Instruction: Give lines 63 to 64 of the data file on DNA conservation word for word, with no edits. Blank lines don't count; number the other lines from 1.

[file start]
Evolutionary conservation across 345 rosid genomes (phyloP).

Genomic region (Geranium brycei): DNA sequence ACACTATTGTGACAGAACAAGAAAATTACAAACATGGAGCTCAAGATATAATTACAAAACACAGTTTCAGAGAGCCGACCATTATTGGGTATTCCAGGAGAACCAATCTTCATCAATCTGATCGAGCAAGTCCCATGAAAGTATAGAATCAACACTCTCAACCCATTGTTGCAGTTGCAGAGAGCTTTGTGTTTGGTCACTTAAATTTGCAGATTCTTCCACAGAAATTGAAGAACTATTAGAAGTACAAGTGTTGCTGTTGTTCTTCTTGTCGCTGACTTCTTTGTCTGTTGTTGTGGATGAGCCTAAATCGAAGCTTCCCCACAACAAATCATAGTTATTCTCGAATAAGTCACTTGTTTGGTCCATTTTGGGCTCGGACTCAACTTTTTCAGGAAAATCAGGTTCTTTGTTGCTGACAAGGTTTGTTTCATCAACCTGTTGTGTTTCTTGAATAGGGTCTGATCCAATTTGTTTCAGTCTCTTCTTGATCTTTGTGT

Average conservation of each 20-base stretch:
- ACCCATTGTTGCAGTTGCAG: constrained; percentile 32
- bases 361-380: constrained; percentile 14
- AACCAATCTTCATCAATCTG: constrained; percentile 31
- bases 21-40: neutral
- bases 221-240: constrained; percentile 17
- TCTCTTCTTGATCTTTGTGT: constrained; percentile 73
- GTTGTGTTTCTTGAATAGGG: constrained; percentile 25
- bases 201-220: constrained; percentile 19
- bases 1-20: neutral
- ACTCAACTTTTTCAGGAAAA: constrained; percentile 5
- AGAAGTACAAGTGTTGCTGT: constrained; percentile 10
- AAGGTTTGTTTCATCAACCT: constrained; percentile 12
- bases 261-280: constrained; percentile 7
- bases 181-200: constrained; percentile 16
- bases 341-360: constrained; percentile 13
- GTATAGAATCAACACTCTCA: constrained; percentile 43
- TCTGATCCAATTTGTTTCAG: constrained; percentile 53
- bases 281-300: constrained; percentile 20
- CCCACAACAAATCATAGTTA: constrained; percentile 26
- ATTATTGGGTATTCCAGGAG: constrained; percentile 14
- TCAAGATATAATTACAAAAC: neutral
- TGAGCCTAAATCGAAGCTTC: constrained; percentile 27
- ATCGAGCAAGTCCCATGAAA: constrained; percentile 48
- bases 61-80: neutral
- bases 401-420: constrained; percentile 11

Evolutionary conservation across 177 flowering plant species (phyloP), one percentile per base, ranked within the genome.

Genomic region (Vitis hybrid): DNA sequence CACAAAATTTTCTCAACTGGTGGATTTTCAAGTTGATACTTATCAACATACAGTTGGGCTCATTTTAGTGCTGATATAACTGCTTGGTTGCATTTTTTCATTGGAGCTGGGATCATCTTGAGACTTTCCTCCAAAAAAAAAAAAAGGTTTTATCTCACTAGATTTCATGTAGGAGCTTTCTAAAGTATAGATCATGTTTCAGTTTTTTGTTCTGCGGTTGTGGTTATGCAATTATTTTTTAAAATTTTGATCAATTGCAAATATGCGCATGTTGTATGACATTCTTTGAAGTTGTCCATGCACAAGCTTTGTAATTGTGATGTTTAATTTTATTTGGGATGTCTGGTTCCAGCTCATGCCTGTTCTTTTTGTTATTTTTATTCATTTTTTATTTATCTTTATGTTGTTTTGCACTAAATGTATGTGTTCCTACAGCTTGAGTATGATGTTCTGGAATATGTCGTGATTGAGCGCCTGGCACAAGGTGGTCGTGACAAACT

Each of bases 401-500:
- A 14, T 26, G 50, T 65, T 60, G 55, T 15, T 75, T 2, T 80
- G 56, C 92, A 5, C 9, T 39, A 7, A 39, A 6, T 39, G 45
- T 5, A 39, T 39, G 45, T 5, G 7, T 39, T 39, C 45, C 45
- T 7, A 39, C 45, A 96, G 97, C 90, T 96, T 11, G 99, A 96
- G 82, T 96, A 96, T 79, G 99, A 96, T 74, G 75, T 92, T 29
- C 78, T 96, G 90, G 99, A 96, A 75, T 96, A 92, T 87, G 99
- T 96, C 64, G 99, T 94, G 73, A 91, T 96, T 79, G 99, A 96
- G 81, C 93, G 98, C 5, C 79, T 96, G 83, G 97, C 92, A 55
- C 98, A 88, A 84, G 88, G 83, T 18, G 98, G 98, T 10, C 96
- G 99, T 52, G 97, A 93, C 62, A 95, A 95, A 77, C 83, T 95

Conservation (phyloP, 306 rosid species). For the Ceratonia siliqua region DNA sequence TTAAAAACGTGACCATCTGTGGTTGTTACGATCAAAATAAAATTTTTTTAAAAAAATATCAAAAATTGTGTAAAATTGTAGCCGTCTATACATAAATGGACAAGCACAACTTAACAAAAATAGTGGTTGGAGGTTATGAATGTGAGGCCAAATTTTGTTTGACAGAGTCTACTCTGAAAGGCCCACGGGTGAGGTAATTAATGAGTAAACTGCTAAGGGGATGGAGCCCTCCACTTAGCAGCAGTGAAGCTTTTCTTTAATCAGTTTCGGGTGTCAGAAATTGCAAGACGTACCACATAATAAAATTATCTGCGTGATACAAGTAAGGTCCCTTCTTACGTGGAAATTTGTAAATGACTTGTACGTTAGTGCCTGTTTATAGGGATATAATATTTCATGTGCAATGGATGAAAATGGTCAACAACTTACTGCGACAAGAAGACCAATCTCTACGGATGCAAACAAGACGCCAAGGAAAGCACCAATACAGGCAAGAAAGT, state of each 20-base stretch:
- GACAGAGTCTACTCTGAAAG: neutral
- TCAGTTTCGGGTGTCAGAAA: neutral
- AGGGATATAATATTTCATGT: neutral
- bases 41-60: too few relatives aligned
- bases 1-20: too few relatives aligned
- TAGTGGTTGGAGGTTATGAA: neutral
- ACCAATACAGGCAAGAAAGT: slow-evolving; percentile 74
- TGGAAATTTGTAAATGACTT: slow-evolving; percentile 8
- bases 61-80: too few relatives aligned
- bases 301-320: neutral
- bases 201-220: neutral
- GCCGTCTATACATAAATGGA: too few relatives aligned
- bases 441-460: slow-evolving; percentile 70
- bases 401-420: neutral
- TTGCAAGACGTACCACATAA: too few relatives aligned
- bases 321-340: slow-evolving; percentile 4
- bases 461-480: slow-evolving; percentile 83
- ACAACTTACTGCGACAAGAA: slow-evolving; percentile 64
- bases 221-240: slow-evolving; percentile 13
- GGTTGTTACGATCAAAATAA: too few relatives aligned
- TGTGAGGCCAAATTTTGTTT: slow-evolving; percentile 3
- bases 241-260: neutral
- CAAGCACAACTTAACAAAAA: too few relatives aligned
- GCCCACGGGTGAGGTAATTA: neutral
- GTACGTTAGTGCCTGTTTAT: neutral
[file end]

- TGTGAGGCCAAATTTTGTTT: slow-evolving; percentile 3
- bases 241-260: neutral